Enrichment and Isolation of Iron-Oxidizing Bacteria from an Ancient Earth Analogue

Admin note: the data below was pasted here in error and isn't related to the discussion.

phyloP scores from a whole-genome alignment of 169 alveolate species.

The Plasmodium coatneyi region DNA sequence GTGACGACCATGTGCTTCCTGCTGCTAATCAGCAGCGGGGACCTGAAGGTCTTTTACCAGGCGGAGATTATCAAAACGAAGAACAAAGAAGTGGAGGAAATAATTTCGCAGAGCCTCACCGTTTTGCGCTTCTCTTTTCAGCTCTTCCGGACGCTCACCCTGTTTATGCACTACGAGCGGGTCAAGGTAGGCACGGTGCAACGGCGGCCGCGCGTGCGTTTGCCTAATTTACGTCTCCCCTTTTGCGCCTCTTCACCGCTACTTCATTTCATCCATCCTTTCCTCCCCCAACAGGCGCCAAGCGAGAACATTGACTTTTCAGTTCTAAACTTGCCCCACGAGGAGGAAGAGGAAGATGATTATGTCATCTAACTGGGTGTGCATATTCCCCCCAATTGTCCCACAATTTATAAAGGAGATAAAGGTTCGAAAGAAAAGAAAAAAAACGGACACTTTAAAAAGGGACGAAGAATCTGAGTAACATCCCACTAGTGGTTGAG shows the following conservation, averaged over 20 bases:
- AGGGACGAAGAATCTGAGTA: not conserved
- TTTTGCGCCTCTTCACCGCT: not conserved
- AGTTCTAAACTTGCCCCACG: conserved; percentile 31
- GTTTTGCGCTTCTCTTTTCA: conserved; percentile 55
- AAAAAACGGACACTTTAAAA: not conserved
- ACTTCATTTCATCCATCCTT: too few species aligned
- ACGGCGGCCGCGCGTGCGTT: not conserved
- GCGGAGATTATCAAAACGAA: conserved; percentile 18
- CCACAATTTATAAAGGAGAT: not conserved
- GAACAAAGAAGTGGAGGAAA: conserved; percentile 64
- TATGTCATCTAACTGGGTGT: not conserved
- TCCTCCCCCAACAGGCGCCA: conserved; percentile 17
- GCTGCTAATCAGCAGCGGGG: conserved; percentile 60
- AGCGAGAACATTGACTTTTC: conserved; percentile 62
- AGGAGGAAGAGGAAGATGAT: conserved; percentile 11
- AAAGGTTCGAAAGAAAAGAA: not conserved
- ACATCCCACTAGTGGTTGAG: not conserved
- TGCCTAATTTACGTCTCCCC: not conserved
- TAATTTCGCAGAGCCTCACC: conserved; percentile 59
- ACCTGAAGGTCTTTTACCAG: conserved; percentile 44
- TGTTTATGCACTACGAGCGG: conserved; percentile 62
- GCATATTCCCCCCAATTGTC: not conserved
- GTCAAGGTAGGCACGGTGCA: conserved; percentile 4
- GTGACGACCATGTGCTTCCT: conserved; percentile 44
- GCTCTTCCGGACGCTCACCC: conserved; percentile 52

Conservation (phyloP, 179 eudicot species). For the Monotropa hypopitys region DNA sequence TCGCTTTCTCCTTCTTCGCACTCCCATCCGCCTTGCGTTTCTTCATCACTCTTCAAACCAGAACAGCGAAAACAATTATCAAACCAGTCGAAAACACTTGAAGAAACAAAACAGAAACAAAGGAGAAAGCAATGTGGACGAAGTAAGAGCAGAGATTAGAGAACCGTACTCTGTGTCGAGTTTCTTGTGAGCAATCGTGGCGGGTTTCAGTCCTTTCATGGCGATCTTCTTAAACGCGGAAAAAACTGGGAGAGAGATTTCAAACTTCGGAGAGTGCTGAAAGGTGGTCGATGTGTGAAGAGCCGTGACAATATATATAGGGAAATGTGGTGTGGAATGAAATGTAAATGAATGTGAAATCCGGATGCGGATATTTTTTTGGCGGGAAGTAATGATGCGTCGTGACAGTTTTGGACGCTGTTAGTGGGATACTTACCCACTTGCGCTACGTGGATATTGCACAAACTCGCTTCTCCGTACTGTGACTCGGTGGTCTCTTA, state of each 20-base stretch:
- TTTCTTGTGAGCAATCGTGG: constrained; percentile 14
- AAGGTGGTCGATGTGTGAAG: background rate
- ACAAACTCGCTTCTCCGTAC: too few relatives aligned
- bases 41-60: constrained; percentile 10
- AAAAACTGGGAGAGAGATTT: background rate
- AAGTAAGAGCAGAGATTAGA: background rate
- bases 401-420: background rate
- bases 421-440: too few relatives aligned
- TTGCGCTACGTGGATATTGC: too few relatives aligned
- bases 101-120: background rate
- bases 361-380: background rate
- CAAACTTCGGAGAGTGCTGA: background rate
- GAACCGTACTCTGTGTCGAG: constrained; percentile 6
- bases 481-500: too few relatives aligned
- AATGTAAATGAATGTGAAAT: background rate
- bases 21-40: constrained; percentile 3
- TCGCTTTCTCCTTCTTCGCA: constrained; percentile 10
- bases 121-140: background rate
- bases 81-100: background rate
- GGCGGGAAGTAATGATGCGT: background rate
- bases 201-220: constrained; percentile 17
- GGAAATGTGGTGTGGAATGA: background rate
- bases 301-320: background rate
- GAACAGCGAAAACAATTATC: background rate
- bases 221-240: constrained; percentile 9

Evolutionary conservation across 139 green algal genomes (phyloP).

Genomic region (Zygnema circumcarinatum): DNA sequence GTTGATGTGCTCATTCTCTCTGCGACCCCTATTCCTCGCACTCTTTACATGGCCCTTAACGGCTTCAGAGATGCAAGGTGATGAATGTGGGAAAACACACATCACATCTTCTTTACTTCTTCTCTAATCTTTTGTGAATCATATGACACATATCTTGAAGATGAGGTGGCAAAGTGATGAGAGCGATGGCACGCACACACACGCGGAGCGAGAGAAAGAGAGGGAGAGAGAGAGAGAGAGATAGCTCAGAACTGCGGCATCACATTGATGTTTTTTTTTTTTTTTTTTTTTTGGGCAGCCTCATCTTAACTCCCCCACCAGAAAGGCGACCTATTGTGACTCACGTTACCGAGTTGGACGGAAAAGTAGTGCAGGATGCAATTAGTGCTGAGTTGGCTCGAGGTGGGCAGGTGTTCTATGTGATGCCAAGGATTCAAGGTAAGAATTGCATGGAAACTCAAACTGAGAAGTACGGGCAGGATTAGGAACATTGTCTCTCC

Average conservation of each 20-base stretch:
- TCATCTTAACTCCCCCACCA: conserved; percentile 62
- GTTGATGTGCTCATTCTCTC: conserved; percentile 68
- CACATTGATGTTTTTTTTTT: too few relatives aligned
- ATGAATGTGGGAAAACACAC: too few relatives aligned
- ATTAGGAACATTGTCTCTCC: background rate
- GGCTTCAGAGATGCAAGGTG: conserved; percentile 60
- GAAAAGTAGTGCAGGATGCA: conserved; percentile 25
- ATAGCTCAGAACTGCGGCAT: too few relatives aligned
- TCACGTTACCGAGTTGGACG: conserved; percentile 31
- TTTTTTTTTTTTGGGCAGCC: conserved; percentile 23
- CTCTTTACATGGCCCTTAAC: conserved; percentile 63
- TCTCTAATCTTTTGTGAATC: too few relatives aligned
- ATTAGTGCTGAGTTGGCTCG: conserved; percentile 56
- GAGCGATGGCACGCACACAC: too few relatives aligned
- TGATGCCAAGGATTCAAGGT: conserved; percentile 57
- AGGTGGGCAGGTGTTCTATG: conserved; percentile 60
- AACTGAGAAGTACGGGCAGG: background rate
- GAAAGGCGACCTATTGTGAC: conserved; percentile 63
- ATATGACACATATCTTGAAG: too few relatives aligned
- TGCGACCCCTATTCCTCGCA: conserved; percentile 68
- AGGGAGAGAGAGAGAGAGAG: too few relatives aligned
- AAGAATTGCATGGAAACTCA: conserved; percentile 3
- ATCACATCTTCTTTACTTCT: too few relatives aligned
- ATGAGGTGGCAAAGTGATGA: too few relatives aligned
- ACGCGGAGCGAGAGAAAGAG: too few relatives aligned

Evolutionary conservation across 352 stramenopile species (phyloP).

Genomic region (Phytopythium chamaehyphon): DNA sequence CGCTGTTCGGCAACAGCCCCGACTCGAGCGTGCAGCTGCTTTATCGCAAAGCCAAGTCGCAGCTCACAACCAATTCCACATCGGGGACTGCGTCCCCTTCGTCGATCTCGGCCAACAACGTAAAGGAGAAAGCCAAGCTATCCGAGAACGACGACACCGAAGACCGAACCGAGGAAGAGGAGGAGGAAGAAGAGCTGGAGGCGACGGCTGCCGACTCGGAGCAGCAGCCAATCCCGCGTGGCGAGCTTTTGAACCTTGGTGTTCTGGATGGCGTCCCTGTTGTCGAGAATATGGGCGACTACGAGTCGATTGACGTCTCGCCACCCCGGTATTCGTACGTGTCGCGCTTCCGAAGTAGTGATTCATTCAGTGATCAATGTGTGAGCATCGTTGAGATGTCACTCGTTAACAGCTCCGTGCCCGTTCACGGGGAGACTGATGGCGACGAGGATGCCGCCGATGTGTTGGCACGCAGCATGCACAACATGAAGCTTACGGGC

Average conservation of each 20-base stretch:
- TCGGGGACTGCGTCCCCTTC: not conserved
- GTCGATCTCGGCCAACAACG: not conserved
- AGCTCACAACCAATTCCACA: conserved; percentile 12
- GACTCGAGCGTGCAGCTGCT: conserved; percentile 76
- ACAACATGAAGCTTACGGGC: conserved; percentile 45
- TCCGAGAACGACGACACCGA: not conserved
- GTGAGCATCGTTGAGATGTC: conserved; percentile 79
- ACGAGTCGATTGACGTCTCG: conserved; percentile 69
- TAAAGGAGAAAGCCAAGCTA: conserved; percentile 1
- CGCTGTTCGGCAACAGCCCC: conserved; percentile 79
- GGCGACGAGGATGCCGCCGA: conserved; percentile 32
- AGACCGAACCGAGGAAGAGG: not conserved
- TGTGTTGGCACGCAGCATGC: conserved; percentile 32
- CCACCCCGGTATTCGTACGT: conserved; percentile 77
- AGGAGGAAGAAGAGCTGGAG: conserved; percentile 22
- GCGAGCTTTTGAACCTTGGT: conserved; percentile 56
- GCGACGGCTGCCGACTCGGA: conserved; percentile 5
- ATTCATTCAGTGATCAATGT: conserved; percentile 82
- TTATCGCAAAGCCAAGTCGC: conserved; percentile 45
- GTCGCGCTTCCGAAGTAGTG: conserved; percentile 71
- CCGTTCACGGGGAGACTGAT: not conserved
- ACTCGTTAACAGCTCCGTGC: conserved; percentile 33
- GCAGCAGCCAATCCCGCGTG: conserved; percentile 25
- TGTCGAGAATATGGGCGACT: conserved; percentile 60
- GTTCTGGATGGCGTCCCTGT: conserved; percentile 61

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Fe2+ was an abundant component of ancient anoxic oceans and could have acted as a respiratory electron donor. The overall goals of this study were to test whether anaerobic microbial growth could occur with Fe2+ as the electron donor in Fe2+-rich sediments from an ancient ocean analogue (Lake Matano, Indonesia) and to determine the taxonomic identity of the bacteria. Sediments were incubated with Fe2+ sulfide as the electron donor in a nitrogen:carbon dioxide (90/10%) atmosphere. Manganese (III), nitrate, nitrite, and oxygen were provided as electron acceptors. With Mn3+ as the electron acceptor, cultures showed some evidence of growth near the middle of the gradient tube. However, orange Fe3+ oxides were absent, suggesting that anaerobic Fe2+ oxidation had not occurred. Ferric oxides were also absent in tubes containing nitrate and nitrite. A white precipitate was present in cultures with Mn3+, which indicated that the microbes reduced Mn3+ to Mn2+. The precipitate was not present in uninoculated controls. With oxygen as the electron donor, a layer of orange Fe3+ oxide minerals formed near the water-air interface, indicative of growth of microaerophilic Fe2+-oxidizing bacteria. This layer did not form in uninoculated controls. Our preliminary results suggest that anaerobic Lake Matano enrichments are capable of Fe2+ oxidation using oxygen but not alternative electron acceptors. After subsequent transfers of the enrichments that showed growth of microaerophilic Fe2+-oxidizing bacteria, the bacteria were isolated and their 16S rRNA gene was sequenced. Sequences were most similar to the Betaproteobacteria genus Comamonas and the Alphaproteobacteria genus Skermanella. Some species of Comamonas are known to oxidize Fe2+, while the exact mechanism of the metabolism of Skermanella are not well known. The presence of microaerophilic Fe2+ oxidizing bacteria from Lake Matano, Indonesia serves as a link between understanding the transition from an anoxic to an oxic world.